Alot of folks involved in Occupy as citizens rather than dedicated activist organisers, miss the encampment. Not because it wasn't work, or full of plenty of social and logistical challenges, but because for the first time in history (in our lifetimes) we created a space for people from diverse backgrounds to come together and speak openly and honestly with one another about what we feel are both the problems and solutions we as human beings on this planet must regard seriously. It has yet to be demonstrated how now or in the past, this type of space has ever been created for such a wide base of society, by simply having more marches. Don't get me wrong, marches are (occasionally) great at drawing public attention to specific issues which are heartfelt for particular groups of individuals. However, when it comes to creating space for a much much wider swath of citizens to assemble and simply discuss the issues of the day as a group, hours of dragging sore feet and hoarse voices down the street, don't cut it.

Secondly, if we as the 99% are distinguished by our relative lack of monetary resources as compared to the 1%, who do you feel is more representative of that, the homeless person who can't do anything valuable for his/her community due to this economic barrier, or the university educated middle class activist who can go home to have mom and dad do their laundry and cook nice meals for them? Activists are absolutely important and essential to make this movement a success, but it's very important (to me) not to loose sight of why we're doing this, and who we're doing this for. Is it for one specific issue, like Barrick Gold or countless other glaring pox on the soul of our nation, or is it to elevate the lowest of our so called 99% and begin to treat them once again as valued human beings and members of community, where their voices, just like our own, can be spoken and listened to on an equal platform?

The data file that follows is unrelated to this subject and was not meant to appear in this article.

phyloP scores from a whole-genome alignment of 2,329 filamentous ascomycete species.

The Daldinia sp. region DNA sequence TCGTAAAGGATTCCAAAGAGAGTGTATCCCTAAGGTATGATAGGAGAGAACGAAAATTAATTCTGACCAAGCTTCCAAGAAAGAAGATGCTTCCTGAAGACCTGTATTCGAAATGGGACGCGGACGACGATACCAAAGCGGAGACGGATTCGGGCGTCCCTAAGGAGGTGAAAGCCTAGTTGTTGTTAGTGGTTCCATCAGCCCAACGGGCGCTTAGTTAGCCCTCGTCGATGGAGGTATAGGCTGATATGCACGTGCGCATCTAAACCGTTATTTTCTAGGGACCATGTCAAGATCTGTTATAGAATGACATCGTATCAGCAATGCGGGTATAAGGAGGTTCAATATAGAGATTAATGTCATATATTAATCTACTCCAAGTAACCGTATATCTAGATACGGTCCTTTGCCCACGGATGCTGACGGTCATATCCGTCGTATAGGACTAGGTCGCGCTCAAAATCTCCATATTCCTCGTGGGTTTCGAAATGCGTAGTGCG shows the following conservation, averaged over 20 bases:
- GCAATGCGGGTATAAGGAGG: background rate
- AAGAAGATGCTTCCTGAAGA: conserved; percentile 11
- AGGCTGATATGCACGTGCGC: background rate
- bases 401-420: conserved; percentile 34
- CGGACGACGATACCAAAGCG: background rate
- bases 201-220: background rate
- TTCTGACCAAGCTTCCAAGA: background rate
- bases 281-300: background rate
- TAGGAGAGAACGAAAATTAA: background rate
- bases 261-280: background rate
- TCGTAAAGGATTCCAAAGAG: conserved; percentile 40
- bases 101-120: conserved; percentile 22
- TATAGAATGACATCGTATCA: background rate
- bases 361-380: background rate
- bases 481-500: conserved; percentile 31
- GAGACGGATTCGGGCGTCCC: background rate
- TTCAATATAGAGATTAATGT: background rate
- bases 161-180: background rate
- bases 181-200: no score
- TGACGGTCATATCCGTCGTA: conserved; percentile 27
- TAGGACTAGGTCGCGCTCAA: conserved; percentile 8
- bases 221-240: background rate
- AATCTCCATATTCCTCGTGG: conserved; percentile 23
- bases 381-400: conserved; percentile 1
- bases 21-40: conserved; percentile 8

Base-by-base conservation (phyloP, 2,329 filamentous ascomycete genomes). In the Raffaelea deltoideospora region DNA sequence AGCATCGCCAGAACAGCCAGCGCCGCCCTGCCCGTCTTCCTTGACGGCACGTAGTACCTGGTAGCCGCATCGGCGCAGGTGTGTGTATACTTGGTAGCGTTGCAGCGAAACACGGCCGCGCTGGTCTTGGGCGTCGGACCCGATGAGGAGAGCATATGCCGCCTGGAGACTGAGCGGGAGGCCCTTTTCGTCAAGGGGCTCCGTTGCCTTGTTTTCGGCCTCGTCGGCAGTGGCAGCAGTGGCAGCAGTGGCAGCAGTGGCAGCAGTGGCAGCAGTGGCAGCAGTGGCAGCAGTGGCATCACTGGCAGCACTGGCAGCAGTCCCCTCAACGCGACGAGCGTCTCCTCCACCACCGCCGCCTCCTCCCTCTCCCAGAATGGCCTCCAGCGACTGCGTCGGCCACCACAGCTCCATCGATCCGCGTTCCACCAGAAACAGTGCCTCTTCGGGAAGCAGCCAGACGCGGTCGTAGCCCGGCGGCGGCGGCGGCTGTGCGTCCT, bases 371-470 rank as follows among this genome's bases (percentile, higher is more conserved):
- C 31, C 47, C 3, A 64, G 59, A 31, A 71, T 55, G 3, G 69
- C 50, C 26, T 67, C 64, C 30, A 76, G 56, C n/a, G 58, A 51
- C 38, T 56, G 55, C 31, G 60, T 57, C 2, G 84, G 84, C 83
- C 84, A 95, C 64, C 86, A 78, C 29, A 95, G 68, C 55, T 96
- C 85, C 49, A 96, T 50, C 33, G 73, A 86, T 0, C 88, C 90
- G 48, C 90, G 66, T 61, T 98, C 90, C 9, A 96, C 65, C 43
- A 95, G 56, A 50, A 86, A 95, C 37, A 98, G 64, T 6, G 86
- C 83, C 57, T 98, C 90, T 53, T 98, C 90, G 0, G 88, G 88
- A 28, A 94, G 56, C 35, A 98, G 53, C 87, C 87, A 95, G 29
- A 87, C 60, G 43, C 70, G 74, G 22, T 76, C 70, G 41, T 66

For the above reasons, I disagree that it's time to move on from Occupy encampments. I say we should not allow the authorities to continue to dictate the terms of our peaceful assemblies, or for how long we Occupy a given space. To do otherwise is to concede that what they are doing is acceptable. It's gutless. The folks who *continue* to occupy on the streets, and proclaim proudly the principals which brought us together, they are the real heroes. We should be raising them up on our shoulders through the streets, not dismantling the paltry little support which we've thus far been able to provide them.